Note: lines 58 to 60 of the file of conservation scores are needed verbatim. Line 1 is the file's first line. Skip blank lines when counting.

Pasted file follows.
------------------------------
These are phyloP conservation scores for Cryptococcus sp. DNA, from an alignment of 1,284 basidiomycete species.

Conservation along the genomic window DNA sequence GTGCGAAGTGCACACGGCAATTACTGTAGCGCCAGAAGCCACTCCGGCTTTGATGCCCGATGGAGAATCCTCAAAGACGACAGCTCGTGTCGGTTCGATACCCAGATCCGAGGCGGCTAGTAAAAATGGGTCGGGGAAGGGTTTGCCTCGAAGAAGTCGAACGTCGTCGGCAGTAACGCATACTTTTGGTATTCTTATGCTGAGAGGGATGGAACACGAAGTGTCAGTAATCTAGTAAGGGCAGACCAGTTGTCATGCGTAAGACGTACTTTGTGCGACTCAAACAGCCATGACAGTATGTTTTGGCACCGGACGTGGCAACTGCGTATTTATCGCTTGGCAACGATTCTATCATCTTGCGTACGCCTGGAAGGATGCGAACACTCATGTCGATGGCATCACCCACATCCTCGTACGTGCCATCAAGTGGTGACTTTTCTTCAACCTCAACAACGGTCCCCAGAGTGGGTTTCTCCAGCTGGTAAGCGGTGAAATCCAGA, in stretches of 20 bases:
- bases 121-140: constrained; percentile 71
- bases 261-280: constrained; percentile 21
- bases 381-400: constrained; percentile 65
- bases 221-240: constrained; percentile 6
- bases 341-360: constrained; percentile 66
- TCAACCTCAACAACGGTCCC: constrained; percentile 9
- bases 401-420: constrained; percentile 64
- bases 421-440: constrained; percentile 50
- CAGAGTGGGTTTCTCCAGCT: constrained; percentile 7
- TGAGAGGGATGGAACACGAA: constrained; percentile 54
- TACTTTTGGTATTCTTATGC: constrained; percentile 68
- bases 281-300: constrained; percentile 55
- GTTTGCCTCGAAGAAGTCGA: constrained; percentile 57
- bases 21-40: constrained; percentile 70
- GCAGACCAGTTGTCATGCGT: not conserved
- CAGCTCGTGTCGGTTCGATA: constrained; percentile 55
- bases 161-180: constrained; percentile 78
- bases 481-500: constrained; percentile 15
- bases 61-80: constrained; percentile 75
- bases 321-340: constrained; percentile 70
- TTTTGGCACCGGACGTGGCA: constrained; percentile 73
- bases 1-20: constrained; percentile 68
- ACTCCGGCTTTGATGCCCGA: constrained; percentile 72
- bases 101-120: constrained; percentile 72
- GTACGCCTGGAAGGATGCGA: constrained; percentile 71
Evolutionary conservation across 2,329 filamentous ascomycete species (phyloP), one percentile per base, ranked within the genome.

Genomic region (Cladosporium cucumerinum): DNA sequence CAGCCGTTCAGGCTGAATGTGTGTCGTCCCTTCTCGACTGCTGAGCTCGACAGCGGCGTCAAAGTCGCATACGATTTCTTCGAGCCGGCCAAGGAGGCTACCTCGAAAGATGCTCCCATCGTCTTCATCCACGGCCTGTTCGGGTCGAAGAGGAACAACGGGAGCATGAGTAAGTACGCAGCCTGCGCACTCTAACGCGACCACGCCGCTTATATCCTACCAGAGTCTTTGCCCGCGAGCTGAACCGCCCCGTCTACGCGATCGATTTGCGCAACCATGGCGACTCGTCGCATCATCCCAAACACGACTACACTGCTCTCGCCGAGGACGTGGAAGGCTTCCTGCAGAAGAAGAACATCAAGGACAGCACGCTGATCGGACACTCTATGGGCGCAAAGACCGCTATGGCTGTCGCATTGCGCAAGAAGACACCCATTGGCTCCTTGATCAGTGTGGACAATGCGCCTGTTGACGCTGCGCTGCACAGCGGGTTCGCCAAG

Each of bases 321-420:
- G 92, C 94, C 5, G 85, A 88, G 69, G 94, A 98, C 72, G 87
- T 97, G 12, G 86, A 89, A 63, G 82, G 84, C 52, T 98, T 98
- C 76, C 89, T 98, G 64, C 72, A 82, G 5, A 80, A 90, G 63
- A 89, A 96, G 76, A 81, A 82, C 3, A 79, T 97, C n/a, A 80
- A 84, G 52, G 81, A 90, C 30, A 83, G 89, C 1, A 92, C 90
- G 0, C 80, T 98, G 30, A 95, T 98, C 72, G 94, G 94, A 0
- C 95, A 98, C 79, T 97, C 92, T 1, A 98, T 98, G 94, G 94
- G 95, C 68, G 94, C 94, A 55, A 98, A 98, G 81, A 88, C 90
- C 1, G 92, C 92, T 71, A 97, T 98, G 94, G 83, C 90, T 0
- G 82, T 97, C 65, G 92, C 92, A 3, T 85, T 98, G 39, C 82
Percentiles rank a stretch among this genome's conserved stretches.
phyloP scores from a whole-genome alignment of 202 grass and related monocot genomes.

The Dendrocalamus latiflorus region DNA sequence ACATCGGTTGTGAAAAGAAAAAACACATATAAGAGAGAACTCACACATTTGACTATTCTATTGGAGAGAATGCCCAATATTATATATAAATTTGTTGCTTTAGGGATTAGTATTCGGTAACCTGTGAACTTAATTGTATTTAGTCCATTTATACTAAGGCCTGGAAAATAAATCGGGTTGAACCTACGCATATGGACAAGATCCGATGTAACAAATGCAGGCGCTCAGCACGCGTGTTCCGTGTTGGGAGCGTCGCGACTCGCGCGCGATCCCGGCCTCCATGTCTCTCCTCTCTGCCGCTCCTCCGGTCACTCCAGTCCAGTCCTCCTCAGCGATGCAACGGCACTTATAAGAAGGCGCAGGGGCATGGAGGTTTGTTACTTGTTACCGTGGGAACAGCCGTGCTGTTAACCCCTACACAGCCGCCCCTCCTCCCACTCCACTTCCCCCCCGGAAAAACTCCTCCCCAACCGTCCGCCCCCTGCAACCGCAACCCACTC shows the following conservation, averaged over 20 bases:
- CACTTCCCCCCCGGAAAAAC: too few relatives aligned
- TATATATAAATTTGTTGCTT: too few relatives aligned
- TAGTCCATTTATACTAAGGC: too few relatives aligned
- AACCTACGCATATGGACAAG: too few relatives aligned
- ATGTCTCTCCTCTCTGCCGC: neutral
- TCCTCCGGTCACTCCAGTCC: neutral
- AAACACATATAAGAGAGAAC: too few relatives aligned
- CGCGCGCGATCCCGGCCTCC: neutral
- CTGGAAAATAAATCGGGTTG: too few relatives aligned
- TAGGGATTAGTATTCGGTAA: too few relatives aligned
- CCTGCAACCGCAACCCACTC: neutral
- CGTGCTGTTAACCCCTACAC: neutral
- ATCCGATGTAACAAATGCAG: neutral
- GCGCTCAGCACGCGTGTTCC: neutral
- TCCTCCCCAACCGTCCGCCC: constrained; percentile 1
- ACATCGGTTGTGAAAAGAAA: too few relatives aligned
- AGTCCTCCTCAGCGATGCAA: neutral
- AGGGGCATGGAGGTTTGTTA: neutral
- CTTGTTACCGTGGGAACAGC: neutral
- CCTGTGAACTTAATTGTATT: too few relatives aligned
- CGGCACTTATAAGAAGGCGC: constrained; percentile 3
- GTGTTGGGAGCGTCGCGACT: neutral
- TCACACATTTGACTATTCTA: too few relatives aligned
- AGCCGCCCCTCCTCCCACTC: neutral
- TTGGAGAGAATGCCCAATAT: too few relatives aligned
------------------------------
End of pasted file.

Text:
- TCCTCCCCAACCGTCCGCCC: constrained; percentile 1
- ACATCGGTTGTGAAAAGAAA: too few relatives aligned
- AGTCCTCCTCAGCGATGCAA: neutral